Hinduism and Hindu Art

A murti is much more than a piece of art or a physical representation of God, worshippers see beyond the surface and relate to the spirit within. In the Shri Swaminarayan Mandir, there is a collection of various murti present, in addition to sacred carvings of images on the pillars surrounding the main dome. Without these images, the temple would be no more than a beautiful building, but with them, a place of sacred worship is established.

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When there is no image for the mind to meditate on, it is impossible to remember that God is superimposed within a sacred form. After passing through the mandapa, on the walls adjacent to each other are murti depicting Rama, Sita, and Hanuman and Shiva, Parvati, and Ganesh. Rama, an avatar of Vishnu is enshrined with his consort, Sita. The pair are clothed in colorful fabric and covered in gold foiled beads, jewelry, and nimbi. Hanuman, the monkey god is seen below them, he too is gilded in an ornate dress. Together, the three represent truth, justice, and compassion as taught in the Ramayana. On the opposing wall is Shiva, standing with a gold trident, hand drum and the marking of a third eye on his forehead. He is portrayed in his ascetic aspect, bearing symbols relevant to his role in cosmic dissolution. Beside him is Parvati, wearing gold and leopard skin, below her is the pair’s son”Ganesh. Ganesh is seen here in his typical state.

In front of the individuals sits a Linga Yoni, an aniconic representation of Shiva. As you walk further into the temple, there is a large murti on the wall where the transept runs through the temple. Here is the murti of Krishna, another incarnation of Vishnu in his adult form, playing the flute. He is clothed in very bright clothing and his ears are covered in jeweled peacock feathers. He is accompanied by his greatest consort and Gopi, Radha who represents unflinching love and total dedication to God. It was at this altar, I was able to witness devotees offering their respect by lying full prostrate on the floor, with their arms stretched towards the murti, both an elder man and a young boy performed this ritual. With the presence of these deities in each sacred image, they are served and attended to by devout worshippers just as if they were a living sovereign. They are awoken, bathed, dressed, adorned and fed by the Mandir’s trained swamis so the divine with be attended to with a deep sense of reverence and meditative awareness. These images are the real embodiment of a deity, not just a piece of art for human vision, but a tool to both see and be seen by the divine; the murti serves a multifaceted purpose.

The inner shrine of the garbhagriha is home to the main murti of Vishnu in the Swaminarayan temple. Vishnu is thought to be the tender and merciful deity, having the world reborn out of his navel. This supreme love for God is observed in the lavish of his own creation in murti as well as the intricacy in the depiction of his avatars in the earlier areas of the Swaminarayan. The inner shrine itself is intricately carved stone, while the interior seat is gilded wood. When the deity is resting or being adorned, the wood carved doors remain closed out of respect. This particular form of Vishnu, is a small, golden statuesque image that sits on a platform within the dark womb room. On my visit, worshippers were performing an aarti for Vishnu. Aarti is one of the forms of prayer offered in greeting and gratitude to God, reminding devotees of his presence and providence. A ceremony consisting of fire, involves waving the light before a sacred image to infuse the flames with the deity’s blessings and energy, and a songful prayer was sung in accompaniment. The traditional Hindu ritual of Puja perfectly illustrates the inextricable nature of religion and art, without the presence of artistic expression, devotees would be unable to go about their religious practices to the deities and thus the idea of darshan would be unobtainable.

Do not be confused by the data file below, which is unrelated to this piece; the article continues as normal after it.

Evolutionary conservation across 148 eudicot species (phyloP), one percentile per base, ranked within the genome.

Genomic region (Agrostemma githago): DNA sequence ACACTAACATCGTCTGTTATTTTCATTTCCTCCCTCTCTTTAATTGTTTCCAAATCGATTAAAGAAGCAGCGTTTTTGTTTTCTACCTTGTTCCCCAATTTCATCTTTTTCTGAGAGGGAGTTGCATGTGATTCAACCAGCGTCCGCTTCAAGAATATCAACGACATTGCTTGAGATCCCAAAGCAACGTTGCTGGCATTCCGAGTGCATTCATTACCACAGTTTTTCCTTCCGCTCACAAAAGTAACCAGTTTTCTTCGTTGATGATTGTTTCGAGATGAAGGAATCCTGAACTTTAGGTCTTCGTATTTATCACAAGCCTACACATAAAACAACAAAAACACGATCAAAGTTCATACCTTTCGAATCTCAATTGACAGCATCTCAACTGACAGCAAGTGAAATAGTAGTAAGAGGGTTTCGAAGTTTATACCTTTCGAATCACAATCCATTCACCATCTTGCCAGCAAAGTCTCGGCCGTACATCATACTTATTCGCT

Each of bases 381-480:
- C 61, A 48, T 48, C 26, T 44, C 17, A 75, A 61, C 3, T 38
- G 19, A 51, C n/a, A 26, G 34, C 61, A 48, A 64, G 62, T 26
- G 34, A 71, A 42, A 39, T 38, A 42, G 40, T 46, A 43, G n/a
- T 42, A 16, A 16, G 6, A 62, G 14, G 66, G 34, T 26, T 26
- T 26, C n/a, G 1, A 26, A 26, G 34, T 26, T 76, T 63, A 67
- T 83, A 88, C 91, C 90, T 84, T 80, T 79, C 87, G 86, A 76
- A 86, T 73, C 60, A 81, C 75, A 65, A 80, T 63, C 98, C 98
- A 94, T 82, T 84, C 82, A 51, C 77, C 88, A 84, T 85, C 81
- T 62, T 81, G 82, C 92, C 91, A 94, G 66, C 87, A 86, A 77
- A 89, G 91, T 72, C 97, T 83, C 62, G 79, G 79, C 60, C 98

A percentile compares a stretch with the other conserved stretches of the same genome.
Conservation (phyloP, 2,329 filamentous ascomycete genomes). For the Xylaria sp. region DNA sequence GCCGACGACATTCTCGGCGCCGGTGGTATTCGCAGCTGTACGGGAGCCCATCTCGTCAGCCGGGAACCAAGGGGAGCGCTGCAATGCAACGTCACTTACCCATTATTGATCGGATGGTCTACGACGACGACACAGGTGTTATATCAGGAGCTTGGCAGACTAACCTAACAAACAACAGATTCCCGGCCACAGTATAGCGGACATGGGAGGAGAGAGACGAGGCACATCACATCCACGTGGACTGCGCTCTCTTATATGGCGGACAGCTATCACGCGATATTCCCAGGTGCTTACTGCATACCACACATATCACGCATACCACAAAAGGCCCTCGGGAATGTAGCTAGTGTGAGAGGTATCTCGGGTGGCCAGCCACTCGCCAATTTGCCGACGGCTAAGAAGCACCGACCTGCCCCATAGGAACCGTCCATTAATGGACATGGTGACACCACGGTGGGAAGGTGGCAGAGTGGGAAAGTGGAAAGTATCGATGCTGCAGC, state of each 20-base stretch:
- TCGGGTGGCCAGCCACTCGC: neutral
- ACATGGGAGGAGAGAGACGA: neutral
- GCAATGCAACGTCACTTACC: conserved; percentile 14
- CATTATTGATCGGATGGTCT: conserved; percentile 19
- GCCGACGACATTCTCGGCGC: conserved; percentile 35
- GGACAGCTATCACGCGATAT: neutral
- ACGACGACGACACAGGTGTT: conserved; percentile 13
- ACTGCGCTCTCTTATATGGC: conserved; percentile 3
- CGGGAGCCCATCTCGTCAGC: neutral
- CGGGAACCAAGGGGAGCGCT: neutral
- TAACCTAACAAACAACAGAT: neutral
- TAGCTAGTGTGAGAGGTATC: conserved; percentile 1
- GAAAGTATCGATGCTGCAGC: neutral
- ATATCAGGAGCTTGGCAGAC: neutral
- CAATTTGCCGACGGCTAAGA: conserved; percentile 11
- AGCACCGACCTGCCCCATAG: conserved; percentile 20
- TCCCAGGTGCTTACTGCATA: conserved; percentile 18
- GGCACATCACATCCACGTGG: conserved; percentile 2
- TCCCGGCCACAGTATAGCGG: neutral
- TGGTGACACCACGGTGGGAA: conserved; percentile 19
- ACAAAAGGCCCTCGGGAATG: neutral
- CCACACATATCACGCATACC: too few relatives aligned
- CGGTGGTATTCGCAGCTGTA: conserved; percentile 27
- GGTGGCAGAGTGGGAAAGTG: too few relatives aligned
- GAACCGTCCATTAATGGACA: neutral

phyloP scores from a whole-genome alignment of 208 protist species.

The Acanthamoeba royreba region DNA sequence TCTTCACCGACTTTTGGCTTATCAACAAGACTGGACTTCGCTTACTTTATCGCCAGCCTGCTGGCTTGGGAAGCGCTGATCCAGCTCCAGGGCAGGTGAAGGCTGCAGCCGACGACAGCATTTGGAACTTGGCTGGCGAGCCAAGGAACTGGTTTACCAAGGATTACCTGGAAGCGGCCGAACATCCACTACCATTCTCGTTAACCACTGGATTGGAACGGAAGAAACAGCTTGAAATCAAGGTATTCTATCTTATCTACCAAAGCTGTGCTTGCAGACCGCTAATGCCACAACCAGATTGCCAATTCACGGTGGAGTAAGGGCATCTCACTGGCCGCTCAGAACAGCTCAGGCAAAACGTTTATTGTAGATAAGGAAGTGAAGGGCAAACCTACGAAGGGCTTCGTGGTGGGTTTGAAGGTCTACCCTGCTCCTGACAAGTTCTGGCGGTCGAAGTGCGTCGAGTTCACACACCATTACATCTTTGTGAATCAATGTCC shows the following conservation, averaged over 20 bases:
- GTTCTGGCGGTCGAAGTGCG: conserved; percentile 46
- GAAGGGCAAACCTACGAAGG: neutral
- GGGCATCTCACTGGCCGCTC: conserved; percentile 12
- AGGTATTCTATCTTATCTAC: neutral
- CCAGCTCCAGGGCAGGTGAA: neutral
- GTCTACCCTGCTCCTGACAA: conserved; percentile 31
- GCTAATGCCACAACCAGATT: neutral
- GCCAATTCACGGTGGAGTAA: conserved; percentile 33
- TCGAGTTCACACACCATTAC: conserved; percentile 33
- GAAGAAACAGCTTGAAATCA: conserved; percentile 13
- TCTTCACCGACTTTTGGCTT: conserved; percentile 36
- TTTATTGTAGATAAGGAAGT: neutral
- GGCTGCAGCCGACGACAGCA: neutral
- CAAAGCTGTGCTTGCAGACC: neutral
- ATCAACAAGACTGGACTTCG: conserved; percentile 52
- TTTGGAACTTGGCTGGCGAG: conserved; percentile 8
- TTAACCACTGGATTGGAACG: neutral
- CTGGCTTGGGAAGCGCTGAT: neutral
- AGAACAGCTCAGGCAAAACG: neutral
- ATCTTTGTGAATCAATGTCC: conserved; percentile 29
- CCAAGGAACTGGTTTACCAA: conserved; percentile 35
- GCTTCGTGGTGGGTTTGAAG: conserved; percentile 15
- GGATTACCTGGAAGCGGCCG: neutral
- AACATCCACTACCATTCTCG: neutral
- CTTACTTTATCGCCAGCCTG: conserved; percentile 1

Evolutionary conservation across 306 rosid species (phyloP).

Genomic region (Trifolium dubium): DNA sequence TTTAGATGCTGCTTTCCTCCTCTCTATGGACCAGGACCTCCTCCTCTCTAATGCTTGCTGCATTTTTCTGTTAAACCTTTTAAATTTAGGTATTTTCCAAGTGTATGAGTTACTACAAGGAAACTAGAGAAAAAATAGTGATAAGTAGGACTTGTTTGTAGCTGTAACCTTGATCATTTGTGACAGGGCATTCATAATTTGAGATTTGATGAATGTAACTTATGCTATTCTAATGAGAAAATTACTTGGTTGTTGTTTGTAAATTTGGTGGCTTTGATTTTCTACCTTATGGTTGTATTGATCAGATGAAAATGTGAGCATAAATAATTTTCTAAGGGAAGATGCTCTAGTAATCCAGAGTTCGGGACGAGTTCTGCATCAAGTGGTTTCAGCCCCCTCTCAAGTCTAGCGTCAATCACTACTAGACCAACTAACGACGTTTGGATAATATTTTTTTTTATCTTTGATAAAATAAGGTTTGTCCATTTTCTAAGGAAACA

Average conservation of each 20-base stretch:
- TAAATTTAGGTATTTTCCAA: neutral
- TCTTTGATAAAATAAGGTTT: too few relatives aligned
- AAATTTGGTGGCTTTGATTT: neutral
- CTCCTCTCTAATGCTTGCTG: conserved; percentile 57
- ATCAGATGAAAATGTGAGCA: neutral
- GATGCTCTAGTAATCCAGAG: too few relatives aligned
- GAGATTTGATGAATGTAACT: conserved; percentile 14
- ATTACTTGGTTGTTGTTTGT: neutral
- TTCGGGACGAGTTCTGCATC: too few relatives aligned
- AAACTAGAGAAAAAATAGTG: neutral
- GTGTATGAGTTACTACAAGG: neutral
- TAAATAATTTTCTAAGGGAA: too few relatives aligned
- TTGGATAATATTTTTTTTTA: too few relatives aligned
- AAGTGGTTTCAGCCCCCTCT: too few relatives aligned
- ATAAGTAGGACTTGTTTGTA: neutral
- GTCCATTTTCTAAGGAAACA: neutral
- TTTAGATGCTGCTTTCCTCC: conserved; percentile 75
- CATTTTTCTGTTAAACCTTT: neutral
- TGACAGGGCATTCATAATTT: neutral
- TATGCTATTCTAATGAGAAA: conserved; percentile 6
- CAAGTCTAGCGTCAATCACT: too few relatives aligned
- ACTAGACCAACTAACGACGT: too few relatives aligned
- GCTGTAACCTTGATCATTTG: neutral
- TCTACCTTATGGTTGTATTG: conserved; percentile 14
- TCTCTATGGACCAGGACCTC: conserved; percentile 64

The interdependence of orthodoxy and orthopraxy and Hindu aesthetic expressions seen within the Shri Swaminarayan Mandir perfectly illustrate the inextricable relationship of religion and art within Hinduism. Through my immersive experience, I was able to witness the profoundness of such within a devout Hindu’s life. Although, unlike other religions, it is not mandatory for a Hindu to regularly visit a temple due to in-home shrines, temples are often still visited to be surrounded by the holistic presence of God. The Hindu temple is significant not only for its religious elements, but also for the elements within retaining traditional culture, as the practice demonstrates the profound importance of religious imagery in ritual worship. Hindu architecture and art are designed to dissolve the boundary made between humankind and divinity in order to stress the unification with God as the ultimate goal. Temple murti are consecrated and considered to have the deity within them, by worshipping such Hindu’s are expressing their devotion in the literal presence of God and succeed in darshan. Artistic expressions are not merely a symbol of beauty, but embody and convey religious meaning and shape liturgical practices while maintaining aesthetic dimensions, the stylized architecture and various ornate murti within the Swaminarayan temple go to exemplify this contention.

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